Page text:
Waking up at 4.45am, I scrambled up a steep sand dune to watch the sunrise. Having arrived in darkness the night before, watching the light slowly grow and the view of dunes and mountains become clear was an incredible experience.
And it’s not all dry and dusty – Oman has spectacular ‘wadi’, or fresh-water springs, which create incredible gorges and have been the lifeblood of small commuities and farmers for hundreds of years. These are a cool and picturesque place to stop off on your drive through the desert.
Souk and the city
There’s lots to discover in Muscat itself, as I found out on my final day in Oman. Well worth a visit is the Grand Mosque, which is open to visitors until 11am (closed on Fridays). The gardens are a pleasant place to walk around, and the interior of the mosque is breathtaking – the high ceiling and dome is intricately decorated with blue and white and gold designs. Everyone must dress appropriately to visit, in long-sleeved tops and trousers, and women have to wear a headscarf.
For a completely different atmosphere head to Mattrah Souk, an old indoor market in whose narrow and winding passageways you can find scarves and silver, household goods and gold – perfect for souvenir shopping or grabbing a bite to eat. A wander along the Corniche, which runs along the side of the harbour and is lined with restaurants, cafes and shops, also gives you a good flavour of the city, or head to the Bait Al Zubair museum for an insight into Oman’s history and culture. It’s a private museum, housing one family’s collection of Omani artefacts.
On my final night, when I’m staying at the Intercontinental Hotel in Muscat, I head out for a stroll along the beach as the sun is setting. I’m not the only one – the whole city seems to have turned out to enjoy the cooler evening. People are drinking coffee, teaching the kids to ride bikes or jogging and playing football – and this is Muscat’s charm. There’s some top notch diving to be had here, but there’s much to enjoy topside as well – the city, the culture, the desert, and the welcome of the Omanis.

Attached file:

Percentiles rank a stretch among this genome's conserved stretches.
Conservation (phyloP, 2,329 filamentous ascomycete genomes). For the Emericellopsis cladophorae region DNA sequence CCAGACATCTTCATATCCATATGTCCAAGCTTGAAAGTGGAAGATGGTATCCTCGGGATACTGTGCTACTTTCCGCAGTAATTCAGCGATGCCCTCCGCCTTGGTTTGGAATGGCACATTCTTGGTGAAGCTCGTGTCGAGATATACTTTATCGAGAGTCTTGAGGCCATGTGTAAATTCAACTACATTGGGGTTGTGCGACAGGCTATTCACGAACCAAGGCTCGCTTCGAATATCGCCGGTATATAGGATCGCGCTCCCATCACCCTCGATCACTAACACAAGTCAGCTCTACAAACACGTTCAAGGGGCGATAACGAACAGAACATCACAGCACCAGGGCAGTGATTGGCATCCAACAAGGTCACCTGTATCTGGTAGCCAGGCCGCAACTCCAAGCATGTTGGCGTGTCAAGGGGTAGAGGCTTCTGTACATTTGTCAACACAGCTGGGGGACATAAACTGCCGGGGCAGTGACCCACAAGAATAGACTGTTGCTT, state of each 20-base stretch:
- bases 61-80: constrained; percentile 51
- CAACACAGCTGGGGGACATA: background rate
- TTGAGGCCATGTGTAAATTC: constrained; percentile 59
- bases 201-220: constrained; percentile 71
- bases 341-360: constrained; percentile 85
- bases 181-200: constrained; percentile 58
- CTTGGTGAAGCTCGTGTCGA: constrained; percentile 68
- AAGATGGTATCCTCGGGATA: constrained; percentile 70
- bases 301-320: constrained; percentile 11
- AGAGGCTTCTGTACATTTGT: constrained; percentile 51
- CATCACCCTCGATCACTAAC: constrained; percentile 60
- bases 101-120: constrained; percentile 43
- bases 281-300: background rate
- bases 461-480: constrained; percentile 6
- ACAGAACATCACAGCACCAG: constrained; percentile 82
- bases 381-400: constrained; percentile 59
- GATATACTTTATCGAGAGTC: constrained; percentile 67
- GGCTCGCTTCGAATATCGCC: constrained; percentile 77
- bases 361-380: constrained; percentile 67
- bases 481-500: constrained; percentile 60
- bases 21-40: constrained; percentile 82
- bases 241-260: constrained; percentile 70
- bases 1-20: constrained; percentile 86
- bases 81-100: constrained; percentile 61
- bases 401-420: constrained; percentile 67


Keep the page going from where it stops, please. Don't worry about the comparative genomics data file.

Accommodation and tours
The Millennium Hotel An international-style hotel, with great food, set right by a marina in Mussanah. A new dive centre run by Oman Sail is being established next to the hotel. www.millenniumhotels.com/millenniumresortmussanah
Park Inn Hotel A no-fuss business-style hotel in the centre of Muscat. It has a roof-top pool and a bar. www.parkinn.com/hotel-muscat
Intercontinental A large hotel in the diplomatic and governmental quarter on the city. Situated right on the beach, the hotel has restaurants, two pools and gym/ health club in the extensive gardens. www.ichotelsgroup.com
Arabian Oryx Camp Accommodation is in modern air-conditioned, en-suite cabins with Bedouin-style decoration at this desert camp. www.ichotelsgroup.com
OTHER AREAS TO VISIT AND DIVE
Musandam Jutting out into the Strait of Hormuz, Musandam is separated from the rest of Oman by a 90km stretch of the United Arab Emirates. It’s popular with divers, especially from nearby Dubai, because of its colourful reefs, drift diving, and the occasional big visitor such as whale sharks and manta rays. The spectacular mountainous coastline is broken up into bays and inlets, many of which are undived, and the whole place has the feel of a frontier town – expect plenty of adventure.
Salalah Located in the south west of Oman, Salalah is on the Arabian Sea. Diving takes place in sheltered bays. During the summer months, kelp forests grow up and are home to many juvenile fish. From May, a phenomenon called the ‘khareef’ brings in moisture-rich winds, turning the beautifully barren desert plateaux and gullies verdant green.
- Parent Category: Omani